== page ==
Michel Houellebecq's newest novel is about a future Earth ravaged by disasters and inhabited by two classes of humans: a small number of highly evolved and medically improved "neohumans", and a starving race of devolving savages who subsist in the uncivilized territories outside the settled zones. We are with the neohumans, who have discovered a remarkable way to become immortal: their bodies are genetically duplicated at the end of each generation, and their original memory systems are continually ported from each aging body into the body's younger equivalent.

The hero of The Possibility of an Island is a neohuman variously known as Daniel1, Daniel23, Daniel25 and so on, who lives on the Canary Islands near Africa with two female neohumans named Esther and Isabelle. They all practice a religion called Elohimism, the common faith of the neohumans.

I find the novel's concept exciting because it refers to a classic metaphysical question: are our entire souls implanted in our memories? If I transfer my memory system into an precise implementation of my genetic blueprint, has this copy suddenly become me? If so, what is left behind in the old me? Philosophers like Daniel Dennett have examined this question, but Houellebecq's new novel simply lets the scheme happen and shows us where the chips fall.

Michel Houellebecq is a French sensation, a postmodern brutalist whose fables recall those of Kurt Vonnegut and Chuck Pahlaniuk. But he is much darker and more cynical than Vonnegut, and he's probably even nastier than Chuck. He's also funny, with something like Douglas Coupland's droll computer-age satire combined with Norman Mailer's political outrageousness, and to top it all off there's a bit of William Vollmann's show-offy super-intellectualism.

That's some happy meal, and John Updike takes a bite and makes a face in his well-written New Yorker review of this book. John Updike is probably my favorite literary critic, just because his sentences are so damn amusing, and he doesn't disappoint in this thoughtful and tempered smack-down.

The usual Houellebecq hero, whose monopoly on self-expression sucks up most of the narrative's oxygen ...

Updike delivers the knockout punches early in the article, then props the pummeled author up and admits that he liked one of his earlier novels. But Updike makes the book sound interesting even as he tells us to skip it, and some of his criticisms seem cloaked, as when Updike criticizes Houellebecq's sentiment that "All energy is of a sexual nature" (this would certainly seem to be an Updike-ean thesis).

Later, Updike describes a dull moment in the novel as "an interminable blog from nowhere", which is a sudden unexpected swipe at my profession when I thought we were in the middle of beating up this French guy. Well, it's such a funny line I'll forgive Updike for it, even though it's totally unfair (A New Yorker writer is going to talk about interminable?) ...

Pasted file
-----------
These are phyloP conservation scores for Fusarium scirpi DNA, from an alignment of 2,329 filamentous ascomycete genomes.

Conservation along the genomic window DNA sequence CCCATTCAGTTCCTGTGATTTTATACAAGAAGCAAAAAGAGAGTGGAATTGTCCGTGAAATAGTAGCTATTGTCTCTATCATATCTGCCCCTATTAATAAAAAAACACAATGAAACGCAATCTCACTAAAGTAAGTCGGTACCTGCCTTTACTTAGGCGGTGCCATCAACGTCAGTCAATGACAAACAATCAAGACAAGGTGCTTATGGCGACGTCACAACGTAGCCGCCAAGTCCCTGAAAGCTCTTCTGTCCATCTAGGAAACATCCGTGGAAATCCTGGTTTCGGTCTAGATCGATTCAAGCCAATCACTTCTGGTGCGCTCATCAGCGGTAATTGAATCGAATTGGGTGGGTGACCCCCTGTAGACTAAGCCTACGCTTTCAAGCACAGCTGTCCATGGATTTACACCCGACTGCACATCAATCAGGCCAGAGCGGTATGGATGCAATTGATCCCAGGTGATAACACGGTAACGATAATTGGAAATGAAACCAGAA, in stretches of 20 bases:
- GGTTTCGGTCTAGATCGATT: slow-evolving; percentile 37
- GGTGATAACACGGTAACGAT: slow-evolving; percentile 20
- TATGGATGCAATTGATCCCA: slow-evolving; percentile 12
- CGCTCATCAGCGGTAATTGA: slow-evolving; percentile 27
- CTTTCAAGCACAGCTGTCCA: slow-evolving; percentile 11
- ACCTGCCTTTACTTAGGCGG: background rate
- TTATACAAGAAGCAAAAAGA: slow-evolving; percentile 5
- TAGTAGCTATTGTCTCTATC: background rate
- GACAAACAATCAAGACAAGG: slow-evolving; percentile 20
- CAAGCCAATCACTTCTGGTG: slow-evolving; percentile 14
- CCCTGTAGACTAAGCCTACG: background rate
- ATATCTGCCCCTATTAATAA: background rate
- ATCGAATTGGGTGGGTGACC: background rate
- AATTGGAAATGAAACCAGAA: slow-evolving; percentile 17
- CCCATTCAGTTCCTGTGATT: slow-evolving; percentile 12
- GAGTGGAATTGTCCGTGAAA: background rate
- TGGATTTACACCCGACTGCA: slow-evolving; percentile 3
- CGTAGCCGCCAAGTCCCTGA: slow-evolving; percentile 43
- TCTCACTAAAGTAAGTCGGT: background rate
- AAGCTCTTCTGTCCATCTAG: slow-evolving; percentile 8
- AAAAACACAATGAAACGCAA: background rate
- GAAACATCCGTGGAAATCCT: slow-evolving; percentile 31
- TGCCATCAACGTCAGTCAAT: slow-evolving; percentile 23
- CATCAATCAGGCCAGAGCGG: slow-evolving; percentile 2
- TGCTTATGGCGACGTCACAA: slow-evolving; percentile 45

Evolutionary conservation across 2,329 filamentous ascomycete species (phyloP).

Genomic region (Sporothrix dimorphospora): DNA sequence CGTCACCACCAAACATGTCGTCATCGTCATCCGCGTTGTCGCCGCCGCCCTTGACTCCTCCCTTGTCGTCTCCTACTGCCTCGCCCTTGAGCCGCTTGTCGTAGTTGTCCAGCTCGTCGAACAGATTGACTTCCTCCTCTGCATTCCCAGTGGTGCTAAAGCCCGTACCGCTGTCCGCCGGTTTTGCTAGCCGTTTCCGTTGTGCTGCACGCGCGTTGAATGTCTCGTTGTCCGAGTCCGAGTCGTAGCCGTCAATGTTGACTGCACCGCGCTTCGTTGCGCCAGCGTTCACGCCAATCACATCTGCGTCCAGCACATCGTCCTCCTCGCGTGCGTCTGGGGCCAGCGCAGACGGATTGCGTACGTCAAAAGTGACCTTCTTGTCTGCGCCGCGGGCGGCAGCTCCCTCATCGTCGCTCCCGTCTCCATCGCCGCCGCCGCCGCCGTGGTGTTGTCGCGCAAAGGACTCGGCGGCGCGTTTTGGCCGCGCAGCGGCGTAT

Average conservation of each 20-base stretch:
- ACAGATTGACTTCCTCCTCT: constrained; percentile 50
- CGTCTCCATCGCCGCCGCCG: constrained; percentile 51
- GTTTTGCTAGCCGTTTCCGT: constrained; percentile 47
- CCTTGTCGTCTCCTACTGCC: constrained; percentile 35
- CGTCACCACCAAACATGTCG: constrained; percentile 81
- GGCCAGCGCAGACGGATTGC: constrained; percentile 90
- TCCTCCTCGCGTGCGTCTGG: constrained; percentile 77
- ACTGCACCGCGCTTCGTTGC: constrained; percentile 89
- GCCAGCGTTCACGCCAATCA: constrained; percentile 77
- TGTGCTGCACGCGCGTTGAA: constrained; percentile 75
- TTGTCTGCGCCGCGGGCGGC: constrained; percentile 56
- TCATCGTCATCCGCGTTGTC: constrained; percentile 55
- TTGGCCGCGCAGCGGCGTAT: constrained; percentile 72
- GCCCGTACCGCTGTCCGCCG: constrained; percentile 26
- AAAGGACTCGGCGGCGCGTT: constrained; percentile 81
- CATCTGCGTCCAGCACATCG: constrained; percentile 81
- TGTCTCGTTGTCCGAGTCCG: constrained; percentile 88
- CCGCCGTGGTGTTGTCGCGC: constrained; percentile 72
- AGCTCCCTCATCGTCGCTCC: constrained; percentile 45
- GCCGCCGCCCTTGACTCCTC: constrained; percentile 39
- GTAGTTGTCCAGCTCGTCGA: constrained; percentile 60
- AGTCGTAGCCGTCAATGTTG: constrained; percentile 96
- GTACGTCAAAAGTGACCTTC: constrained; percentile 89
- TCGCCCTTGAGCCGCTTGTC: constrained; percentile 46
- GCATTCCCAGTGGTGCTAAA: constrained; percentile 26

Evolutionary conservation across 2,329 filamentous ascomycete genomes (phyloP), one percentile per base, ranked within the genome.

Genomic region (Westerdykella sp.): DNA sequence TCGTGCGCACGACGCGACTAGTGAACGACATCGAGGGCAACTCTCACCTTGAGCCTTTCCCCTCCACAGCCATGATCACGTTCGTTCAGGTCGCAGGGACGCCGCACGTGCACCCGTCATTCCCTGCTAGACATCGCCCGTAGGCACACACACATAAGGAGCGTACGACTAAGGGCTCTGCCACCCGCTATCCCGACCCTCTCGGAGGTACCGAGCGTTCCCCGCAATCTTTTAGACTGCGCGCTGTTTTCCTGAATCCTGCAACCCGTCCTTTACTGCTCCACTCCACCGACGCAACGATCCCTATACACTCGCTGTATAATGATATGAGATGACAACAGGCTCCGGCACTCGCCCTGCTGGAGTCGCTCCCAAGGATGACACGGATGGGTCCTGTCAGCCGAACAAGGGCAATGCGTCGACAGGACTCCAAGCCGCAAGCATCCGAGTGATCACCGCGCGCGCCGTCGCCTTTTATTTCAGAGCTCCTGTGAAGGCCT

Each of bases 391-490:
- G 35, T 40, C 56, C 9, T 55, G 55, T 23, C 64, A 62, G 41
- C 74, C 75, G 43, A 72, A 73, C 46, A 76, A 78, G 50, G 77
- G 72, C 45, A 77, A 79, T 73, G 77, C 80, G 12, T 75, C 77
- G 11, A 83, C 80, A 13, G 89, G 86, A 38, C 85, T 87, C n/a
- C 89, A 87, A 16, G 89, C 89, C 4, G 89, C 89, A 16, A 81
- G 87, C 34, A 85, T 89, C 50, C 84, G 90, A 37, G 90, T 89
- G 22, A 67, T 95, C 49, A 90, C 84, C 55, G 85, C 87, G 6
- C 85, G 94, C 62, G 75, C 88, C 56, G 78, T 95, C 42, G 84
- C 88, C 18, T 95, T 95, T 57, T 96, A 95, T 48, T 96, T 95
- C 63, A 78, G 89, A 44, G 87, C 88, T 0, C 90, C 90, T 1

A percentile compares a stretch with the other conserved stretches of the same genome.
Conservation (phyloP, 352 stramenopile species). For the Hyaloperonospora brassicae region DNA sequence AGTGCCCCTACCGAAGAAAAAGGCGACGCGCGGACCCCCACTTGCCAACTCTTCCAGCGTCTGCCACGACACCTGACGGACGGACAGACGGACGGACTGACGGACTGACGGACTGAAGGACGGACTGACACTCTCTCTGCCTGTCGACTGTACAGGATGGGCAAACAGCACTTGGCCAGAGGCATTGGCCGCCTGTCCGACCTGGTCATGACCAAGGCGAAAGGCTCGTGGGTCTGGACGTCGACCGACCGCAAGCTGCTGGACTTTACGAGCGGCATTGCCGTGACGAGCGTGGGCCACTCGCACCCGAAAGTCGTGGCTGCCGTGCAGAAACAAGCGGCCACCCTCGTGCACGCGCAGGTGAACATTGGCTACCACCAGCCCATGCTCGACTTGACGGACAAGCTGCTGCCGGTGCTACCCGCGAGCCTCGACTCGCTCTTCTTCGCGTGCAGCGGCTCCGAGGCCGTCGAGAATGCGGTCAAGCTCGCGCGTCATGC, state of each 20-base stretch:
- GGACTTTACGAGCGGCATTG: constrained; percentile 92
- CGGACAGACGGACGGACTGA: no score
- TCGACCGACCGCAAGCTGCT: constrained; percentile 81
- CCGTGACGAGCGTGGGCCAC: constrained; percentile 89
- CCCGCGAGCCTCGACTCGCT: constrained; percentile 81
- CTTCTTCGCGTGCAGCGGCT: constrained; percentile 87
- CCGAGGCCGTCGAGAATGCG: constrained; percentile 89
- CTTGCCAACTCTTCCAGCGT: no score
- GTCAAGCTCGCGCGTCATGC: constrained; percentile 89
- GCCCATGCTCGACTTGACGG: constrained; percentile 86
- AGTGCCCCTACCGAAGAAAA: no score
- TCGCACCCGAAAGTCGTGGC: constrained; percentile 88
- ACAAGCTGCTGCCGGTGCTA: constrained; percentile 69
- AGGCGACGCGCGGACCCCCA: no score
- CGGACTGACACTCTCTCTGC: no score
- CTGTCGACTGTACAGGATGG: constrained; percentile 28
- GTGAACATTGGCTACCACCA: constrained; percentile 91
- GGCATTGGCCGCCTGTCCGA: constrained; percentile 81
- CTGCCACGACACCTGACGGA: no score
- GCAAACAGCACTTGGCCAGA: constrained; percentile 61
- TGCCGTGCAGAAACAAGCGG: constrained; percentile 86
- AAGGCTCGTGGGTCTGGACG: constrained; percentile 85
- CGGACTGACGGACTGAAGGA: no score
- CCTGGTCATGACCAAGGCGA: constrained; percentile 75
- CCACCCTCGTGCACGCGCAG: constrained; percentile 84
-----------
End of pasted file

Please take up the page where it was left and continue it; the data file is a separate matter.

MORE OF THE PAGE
Anyway, it's an entertaining review , but I think I'm going to read the book even though Updike doesn't like it. It sounds like my kind of story.





Of Human Bondage, and the Lost Art of Melancholy

by Levi Asher on Thursday, May 11, 2006 10:25 am


I caught an old black-and-white movie on cable TV last night, Of Human Bondage, based on the popular 1915 novel by W. Somerset Maugham and starring Leslie Howard as a tragically depressed young intellectual and Bette Davis as a flighty waitress who breaks his heart.

I didn't expect or even want to spend two hours watching this movie, but I was drawn in by the lucid photography and exquisitely mannered acting of the 1934 drama, in which at least four people utterly fail to find love. Bette Davis's sharp-tongued waitress is several steps below Leslie Howard's crabby medical student on the social scale, and when he falls in love with her she suspects he's slumming and subjects him to a painful regimen of indifference. He presses his pursuit, but it turns out she's in love with an older and gruffer man who cares for her as little as she cares for our hero. To complete the never-ending chain of unrequited love, a timid but perfectly acceptable young romance magazine writer pines for Leslie Howard even as he pines for Bette Davis, and he rejects her as coldly as Davis rejects him. Bette Davis acts her heart out in this film, while Leslie Howard makes an impression mostly by staring into the camera with limpid wet eyes, a look of bitter sadness on his sensitive face (the noble passivity that so impressed Scarlett O'Hara when Howard played Ashley Wilkes in Gone With The Wind is displayed here as a sign of weakness, and the character is unlovable).

A happy ending is tacked onto this film, but this ending is so forgettable as to barely register. The pattern of infinitely recursive longing for those who don't love us (human bondage, indeed) is already firmly established, and the film's ending serves only as a salve for the aching pain of its bleak message. This bleak message is also hammered home by Maugham's novel, which covers a wider expanse of time (we meet Leslie Howard's character as a child, and follow him further into adulthood) but does not have a larger emotional scope; melancholy is the message, and there is no meaning to the novel, or the film, beyond the naked fact of the depraved sadness of life.

What happened to the melancholy novel? This format once thrived, and authors like Thomas Wolfe and Theodore Dreiser built careers upon the construction of depressive plots featuring miserable characters who do depraved things and then feel sad about it. In fact, this genre dominated American fiction through the 1950's, and both Jack Kerouac's On The Road (melancholy on wheels) and J. D. Salinger's The Catcher in the Rye (melancholy in Central Park) owe a lot to the tradition.